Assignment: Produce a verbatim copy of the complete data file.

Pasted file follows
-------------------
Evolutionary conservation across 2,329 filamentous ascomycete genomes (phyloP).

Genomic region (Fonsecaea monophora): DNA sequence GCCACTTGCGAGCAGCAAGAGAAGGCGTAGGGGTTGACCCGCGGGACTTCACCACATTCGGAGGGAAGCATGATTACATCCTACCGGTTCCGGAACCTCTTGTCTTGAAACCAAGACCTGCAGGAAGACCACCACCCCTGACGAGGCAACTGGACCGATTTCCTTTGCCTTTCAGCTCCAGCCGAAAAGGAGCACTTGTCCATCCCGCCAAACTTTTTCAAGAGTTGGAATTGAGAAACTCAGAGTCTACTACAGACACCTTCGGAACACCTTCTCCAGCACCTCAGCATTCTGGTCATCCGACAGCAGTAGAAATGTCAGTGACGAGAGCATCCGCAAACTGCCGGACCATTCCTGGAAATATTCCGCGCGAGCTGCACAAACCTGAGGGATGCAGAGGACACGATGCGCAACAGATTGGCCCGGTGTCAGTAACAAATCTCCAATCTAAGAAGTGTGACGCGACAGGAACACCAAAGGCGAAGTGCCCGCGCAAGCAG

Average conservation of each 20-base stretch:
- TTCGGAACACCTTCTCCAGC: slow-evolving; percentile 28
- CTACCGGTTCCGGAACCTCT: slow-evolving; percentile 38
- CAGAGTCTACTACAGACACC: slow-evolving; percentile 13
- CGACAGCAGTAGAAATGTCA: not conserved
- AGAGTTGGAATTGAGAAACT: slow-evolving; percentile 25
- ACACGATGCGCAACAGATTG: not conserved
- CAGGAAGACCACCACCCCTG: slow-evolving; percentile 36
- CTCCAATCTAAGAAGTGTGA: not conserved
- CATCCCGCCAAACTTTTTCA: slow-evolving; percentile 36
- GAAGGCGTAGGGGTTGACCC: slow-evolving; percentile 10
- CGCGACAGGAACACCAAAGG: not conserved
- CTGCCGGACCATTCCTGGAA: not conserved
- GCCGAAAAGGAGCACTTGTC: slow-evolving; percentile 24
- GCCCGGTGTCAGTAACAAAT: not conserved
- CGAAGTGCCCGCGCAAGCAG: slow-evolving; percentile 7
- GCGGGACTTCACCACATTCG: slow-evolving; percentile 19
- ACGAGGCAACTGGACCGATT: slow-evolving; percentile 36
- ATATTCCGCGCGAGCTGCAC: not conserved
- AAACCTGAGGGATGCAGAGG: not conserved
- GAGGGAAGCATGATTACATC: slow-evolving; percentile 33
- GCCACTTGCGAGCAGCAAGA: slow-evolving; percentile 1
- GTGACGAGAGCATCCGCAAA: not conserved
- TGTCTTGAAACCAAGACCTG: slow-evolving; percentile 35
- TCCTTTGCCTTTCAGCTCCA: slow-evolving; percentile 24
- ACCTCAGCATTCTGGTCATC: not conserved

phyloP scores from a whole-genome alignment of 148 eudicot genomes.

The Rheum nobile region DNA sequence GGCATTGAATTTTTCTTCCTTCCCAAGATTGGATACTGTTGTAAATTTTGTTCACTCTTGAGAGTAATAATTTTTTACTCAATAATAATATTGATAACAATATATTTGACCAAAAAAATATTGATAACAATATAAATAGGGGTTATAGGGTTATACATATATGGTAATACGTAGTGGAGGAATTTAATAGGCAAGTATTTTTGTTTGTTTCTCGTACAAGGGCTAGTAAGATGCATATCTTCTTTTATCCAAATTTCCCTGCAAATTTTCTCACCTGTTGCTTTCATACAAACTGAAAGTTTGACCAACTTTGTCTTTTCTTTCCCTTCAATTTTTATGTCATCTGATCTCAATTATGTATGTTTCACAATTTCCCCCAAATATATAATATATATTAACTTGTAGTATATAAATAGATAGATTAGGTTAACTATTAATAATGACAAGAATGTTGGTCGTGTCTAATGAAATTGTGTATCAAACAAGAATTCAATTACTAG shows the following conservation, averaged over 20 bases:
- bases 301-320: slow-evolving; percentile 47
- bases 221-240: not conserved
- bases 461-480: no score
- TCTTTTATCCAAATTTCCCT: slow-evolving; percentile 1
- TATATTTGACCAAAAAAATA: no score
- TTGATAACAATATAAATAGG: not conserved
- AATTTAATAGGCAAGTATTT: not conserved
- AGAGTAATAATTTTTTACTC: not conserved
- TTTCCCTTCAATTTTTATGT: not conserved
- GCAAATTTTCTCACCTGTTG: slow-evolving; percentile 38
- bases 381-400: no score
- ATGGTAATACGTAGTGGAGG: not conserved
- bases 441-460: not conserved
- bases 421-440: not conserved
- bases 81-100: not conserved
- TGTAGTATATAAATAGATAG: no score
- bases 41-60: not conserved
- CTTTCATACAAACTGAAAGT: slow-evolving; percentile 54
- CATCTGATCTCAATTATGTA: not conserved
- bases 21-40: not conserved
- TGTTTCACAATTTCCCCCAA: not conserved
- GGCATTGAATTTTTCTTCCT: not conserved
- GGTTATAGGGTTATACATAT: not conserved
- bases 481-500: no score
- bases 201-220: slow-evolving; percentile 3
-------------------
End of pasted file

Evolutionary conservation across 2,329 filamentous ascomycete genomes (phyloP).

Genomic region (Fonsecaea monophora): DNA sequence GCCACTTGCGAGCAGCAAGAGAAGGCGTAGGGGTTGACCCGCGGGACTTCACCACATTCGGAGGGAAGCATGATTACATCCTACCGGTTCCGGAACCTCTTGTCTTGAAACCAAGACCTGCAGGAAGACCACCACCCCTGACGAGGCAACTGGACCGATTTCCTTTGCCTTTCAGCTCCAGCCGAAAAGGAGCACTTGTCCATCCCGCCAAACTTTTTCAAGAGTTGGAATTGAGAAACTCAGAGTCTACTACAGACACCTTCGGAACACCTTCTCCAGCACCTCAGCATTCTGGTCATCCGACAGCAGTAGAAATGTCAGTGACGAGAGCATCCGCAAACTGCCGGACCATTCCTGGAAATATTCCGCGCGAGCTGCACAAACCTGAGGGATGCAGAGGACACGATGCGCAACAGATTGGCCCGGTGTCAGTAACAAATCTCCAATCTAAGAAGTGTGACGCGACAGGAACACCAAAGGCGAAGTGCCCGCGCAAGCAG

Average conservation of each 20-base stretch:
- TTCGGAACACCTTCTCCAGC: slow-evolving; percentile 28
- CTACCGGTTCCGGAACCTCT: slow-evolving; percentile 38
- CAGAGTCTACTACAGACACC: slow-evolving; percentile 13
- CGACAGCAGTAGAAATGTCA: not conserved
- AGAGTTGGAATTGAGAAACT: slow-evolving; percentile 25
- ACACGATGCGCAACAGATTG: not conserved
- CAGGAAGACCACCACCCCTG: slow-evolving; percentile 36
- CTCCAATCTAAGAAGTGTGA: not conserved
- CATCCCGCCAAACTTTTTCA: slow-evolving; percentile 36
- GAAGGCGTAGGGGTTGACCC: slow-evolving; percentile 10
- CGCGACAGGAACACCAAAGG: not conserved
- CTGCCGGACCATTCCTGGAA: not conserved
- GCCGAAAAGGAGCACTTGTC: slow-evolving; percentile 24
- GCCCGGTGTCAGTAACAAAT: not conserved
- CGAAGTGCCCGCGCAAGCAG: slow-evolving; percentile 7
- GCGGGACTTCACCACATTCG: slow-evolving; percentile 19
- ACGAGGCAACTGGACCGATT: slow-evolving; percentile 36
- ATATTCCGCGCGAGCTGCAC: not conserved
- AAACCTGAGGGATGCAGAGG: not conserved
- GAGGGAAGCATGATTACATC: slow-evolving; percentile 33
- GCCACTTGCGAGCAGCAAGA: slow-evolving; percentile 1
- GTGACGAGAGCATCCGCAAA: not conserved
- TGTCTTGAAACCAAGACCTG: slow-evolving; percentile 35
- TCCTTTGCCTTTCAGCTCCA: slow-evolving; percentile 24
- ACCTCAGCATTCTGGTCATC: not conserved

phyloP scores from a whole-genome alignment of 148 eudicot genomes.

The Rheum nobile region DNA sequence GGCATTGAATTTTTCTTCCTTCCCAAGATTGGATACTGTTGTAAATTTTGTTCACTCTTGAGAGTAATAATTTTTTACTCAATAATAATATTGATAACAATATATTTGACCAAAAAAATATTGATAACAATATAAATAGGGGTTATAGGGTTATACATATATGGTAATACGTAGTGGAGGAATTTAATAGGCAAGTATTTTTGTTTGTTTCTCGTACAAGGGCTAGTAAGATGCATATCTTCTTTTATCCAAATTTCCCTGCAAATTTTCTCACCTGTTGCTTTCATACAAACTGAAAGTTTGACCAACTTTGTCTTTTCTTTCCCTTCAATTTTTATGTCATCTGATCTCAATTATGTATGTTTCACAATTTCCCCCAAATATATAATATATATTAACTTGTAGTATATAAATAGATAGATTAGGTTAACTATTAATAATGACAAGAATGTTGGTCGTGTCTAATGAAATTGTGTATCAAACAAGAATTCAATTACTAG shows the following conservation, averaged over 20 bases:
- bases 301-320: slow-evolving; percentile 47
- bases 221-240: not conserved
- bases 461-480: no score
- TCTTTTATCCAAATTTCCCT: slow-evolving; percentile 1
- TATATTTGACCAAAAAAATA: no score
- TTGATAACAATATAAATAGG: not conserved
- AATTTAATAGGCAAGTATTT: not conserved
- AGAGTAATAATTTTTTACTC: not conserved
- TTTCCCTTCAATTTTTATGT: not conserved
- GCAAATTTTCTCACCTGTTG: slow-evolving; percentile 38
- bases 381-400: no score
- ATGGTAATACGTAGTGGAGG: not conserved
- bases 441-460: not conserved
- bases 421-440: not conserved
- bases 81-100: not conserved
- TGTAGTATATAAATAGATAG: no score
- bases 41-60: not conserved
- CTTTCATACAAACTGAAAGT: slow-evolving; percentile 54
- CATCTGATCTCAATTATGTA: not conserved
- bases 21-40: not conserved
- TGTTTCACAATTTCCCCCAA: not conserved
- GGCATTGAATTTTTCTTCCT: not conserved
- GGTTATAGGGTTATACATAT: not conserved
- bases 481-500: no score
- bases 201-220: slow-evolving; percentile 3